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How would you like free training?

It may be surprising to hear but many customers have CLCs (Cisco Learning Credits) which provide exactly that, just sitting in their company accounts waiting to be used. The reality however is all too often these CLCs are forgotten about and go mouldy after 12 months of sitting up the back of the proverbial company fridge in the vegetable crisper.

Don’t let this happen to you! Make sure you find out if your company has any CLCs that could be used to fund the Cisco course you have on your wish list.

CLCs can either be purchased by your company OR (in most cases) they are bundled with Cisco projects that involve the purchase of new equipment. Instead of discounting, Cisco Account Managers can offer CLCs as part of the deal.

So how do I find them? We suggest you check with one/all of the following people.

  • Your Cisco account manager

  • Your procurement manager

  • Cisco product manager inside your company

  • Your department or line manager

  • Your company’s training manager

To find out more, please visit the Cisco courses page or download the Cisco Learning Credits brochure.

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Our AIICT brand expands portfolio with ten new courses to help address ICT skills shortage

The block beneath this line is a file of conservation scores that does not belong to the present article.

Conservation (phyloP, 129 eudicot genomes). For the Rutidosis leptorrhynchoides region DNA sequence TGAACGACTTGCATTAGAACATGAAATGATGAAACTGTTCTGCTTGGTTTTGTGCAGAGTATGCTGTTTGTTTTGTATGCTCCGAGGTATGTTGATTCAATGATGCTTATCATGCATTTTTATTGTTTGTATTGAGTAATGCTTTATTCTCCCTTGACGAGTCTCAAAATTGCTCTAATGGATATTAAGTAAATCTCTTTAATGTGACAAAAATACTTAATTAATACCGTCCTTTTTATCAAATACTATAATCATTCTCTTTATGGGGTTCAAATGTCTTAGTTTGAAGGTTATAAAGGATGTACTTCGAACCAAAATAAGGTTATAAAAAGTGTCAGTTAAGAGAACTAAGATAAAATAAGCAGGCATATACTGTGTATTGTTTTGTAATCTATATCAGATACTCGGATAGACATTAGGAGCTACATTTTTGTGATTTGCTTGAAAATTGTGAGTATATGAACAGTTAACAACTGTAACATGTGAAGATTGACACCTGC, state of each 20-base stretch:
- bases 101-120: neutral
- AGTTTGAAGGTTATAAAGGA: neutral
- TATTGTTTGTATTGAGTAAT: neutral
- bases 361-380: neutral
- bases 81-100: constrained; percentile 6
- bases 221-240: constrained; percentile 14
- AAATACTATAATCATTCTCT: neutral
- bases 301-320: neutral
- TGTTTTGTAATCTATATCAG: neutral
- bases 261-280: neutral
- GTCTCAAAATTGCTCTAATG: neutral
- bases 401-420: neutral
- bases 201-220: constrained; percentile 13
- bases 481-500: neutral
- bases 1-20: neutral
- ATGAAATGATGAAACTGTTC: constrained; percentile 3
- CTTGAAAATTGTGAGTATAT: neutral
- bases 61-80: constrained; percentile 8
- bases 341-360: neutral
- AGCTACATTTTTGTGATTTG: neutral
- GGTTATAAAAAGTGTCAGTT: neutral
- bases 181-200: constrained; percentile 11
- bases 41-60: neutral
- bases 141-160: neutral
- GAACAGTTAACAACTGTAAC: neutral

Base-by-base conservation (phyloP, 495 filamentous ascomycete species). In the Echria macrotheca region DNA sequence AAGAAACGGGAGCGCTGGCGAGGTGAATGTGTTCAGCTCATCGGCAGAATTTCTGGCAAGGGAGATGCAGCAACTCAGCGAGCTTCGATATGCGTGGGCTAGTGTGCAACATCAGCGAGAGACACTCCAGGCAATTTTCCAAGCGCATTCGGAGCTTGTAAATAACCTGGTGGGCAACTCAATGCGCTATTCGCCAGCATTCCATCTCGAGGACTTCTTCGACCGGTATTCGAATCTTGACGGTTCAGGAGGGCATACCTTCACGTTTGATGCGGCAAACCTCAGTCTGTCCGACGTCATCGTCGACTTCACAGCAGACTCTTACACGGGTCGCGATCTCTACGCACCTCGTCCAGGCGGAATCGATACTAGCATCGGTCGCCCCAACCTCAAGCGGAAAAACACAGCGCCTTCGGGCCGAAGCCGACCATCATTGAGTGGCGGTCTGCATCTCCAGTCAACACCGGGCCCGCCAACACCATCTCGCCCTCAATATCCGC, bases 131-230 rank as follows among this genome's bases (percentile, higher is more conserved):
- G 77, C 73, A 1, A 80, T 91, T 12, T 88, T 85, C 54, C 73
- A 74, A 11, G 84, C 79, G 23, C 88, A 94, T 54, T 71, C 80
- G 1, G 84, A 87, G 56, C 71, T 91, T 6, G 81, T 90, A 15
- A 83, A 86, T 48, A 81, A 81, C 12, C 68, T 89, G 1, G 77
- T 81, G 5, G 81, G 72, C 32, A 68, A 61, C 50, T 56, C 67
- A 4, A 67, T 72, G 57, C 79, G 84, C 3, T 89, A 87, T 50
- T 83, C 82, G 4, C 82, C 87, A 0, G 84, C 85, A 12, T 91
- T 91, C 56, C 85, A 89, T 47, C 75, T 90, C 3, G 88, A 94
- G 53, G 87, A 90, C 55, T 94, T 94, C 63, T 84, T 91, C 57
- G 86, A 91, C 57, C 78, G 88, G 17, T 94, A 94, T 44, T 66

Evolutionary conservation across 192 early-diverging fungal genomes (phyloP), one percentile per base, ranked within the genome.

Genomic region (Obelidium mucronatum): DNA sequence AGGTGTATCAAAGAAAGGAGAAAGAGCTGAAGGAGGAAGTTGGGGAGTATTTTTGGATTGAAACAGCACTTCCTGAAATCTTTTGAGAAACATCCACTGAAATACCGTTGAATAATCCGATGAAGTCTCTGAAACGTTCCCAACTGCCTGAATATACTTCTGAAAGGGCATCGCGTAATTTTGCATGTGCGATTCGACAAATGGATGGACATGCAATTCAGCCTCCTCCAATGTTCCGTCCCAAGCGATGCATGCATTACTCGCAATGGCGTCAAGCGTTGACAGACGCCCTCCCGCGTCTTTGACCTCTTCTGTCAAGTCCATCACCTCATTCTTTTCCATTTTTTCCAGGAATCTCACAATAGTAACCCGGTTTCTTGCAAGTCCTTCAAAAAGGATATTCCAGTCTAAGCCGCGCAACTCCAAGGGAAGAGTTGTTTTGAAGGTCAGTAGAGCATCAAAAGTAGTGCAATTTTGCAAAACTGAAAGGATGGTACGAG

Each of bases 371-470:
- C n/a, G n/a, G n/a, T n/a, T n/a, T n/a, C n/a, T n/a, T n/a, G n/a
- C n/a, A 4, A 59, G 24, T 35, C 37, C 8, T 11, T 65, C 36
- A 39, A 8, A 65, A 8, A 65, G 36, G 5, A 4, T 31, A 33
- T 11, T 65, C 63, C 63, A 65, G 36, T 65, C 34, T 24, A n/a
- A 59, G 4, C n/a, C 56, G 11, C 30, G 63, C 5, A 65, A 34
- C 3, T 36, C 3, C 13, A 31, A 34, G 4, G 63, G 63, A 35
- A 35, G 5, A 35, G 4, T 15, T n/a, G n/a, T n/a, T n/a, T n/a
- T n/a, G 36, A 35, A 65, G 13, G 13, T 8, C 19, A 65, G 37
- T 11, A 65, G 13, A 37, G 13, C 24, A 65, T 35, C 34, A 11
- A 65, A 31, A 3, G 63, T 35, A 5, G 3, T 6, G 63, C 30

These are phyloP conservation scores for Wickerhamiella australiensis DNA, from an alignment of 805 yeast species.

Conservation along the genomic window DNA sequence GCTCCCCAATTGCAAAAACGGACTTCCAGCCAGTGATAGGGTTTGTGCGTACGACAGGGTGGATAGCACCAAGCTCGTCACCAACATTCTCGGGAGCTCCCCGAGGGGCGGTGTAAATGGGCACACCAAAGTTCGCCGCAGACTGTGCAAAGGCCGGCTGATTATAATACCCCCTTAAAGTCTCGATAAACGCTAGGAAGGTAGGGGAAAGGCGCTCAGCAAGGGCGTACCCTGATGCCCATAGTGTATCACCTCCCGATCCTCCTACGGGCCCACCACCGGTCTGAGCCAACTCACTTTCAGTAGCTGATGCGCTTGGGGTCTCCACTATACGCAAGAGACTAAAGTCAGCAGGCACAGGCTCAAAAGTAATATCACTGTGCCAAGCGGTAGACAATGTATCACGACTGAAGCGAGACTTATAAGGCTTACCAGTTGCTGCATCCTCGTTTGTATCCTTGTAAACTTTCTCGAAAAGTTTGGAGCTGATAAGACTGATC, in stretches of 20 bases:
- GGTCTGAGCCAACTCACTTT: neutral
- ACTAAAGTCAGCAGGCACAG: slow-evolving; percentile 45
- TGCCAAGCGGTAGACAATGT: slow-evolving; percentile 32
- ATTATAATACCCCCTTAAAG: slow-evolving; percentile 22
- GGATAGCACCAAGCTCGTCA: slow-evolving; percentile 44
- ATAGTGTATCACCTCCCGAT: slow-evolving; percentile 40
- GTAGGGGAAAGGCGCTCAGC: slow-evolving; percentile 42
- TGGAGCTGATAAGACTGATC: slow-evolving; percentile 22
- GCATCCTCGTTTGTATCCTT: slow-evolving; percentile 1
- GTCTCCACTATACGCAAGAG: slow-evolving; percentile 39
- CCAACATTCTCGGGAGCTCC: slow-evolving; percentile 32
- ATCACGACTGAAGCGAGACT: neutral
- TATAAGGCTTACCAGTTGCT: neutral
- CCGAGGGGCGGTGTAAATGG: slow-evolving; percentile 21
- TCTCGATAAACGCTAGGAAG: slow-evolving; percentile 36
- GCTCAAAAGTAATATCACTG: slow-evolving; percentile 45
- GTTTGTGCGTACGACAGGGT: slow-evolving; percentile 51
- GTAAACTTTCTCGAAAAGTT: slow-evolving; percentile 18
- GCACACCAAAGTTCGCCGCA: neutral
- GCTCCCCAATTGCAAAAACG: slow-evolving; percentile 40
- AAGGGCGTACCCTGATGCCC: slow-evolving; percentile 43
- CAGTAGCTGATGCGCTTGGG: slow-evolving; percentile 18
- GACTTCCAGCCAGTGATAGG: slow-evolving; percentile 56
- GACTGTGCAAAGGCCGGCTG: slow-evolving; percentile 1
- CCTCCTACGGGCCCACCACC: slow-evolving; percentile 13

The Australian Institute of ICT (AIICT) has introduced a new series of industry certified bootcamp programs and nationally-recognised qualifications to meet the surging demand for skilled ICT professionals in Australia.  The bootcamps support the Morrison Government’s recently announced Digital Skills Organisation (DSO) pilot, which recognises the importance of non-accredited training to support the development of skills of the future workforce. The bootcamp programs run for six months and comprise of several vendor-specific certifications. The courses include ‘Cloud Computing Certified Professional’, ‘Certified Microsoft Full Stack Developer’, ‘Certified Artificial Intelligence Professional’, ‘Growth Marketing Professional’ and ‘Certified Project Management Professional’. The decision to introduce the bootcamps follows the VET sector’s increasing move away from nationally recognised qualifications to vendor-specific, industry-certified training. According to the National Centre for Vocational Education Research, preference for accredited training courses has declined steadily in recent years, with employers increasingly less satisfied that these courses provide their employees with the most relevant and important skills for their business. This has led many organisations to preference non-accredited training provided by private technology vendors such as Microsoft and AWS.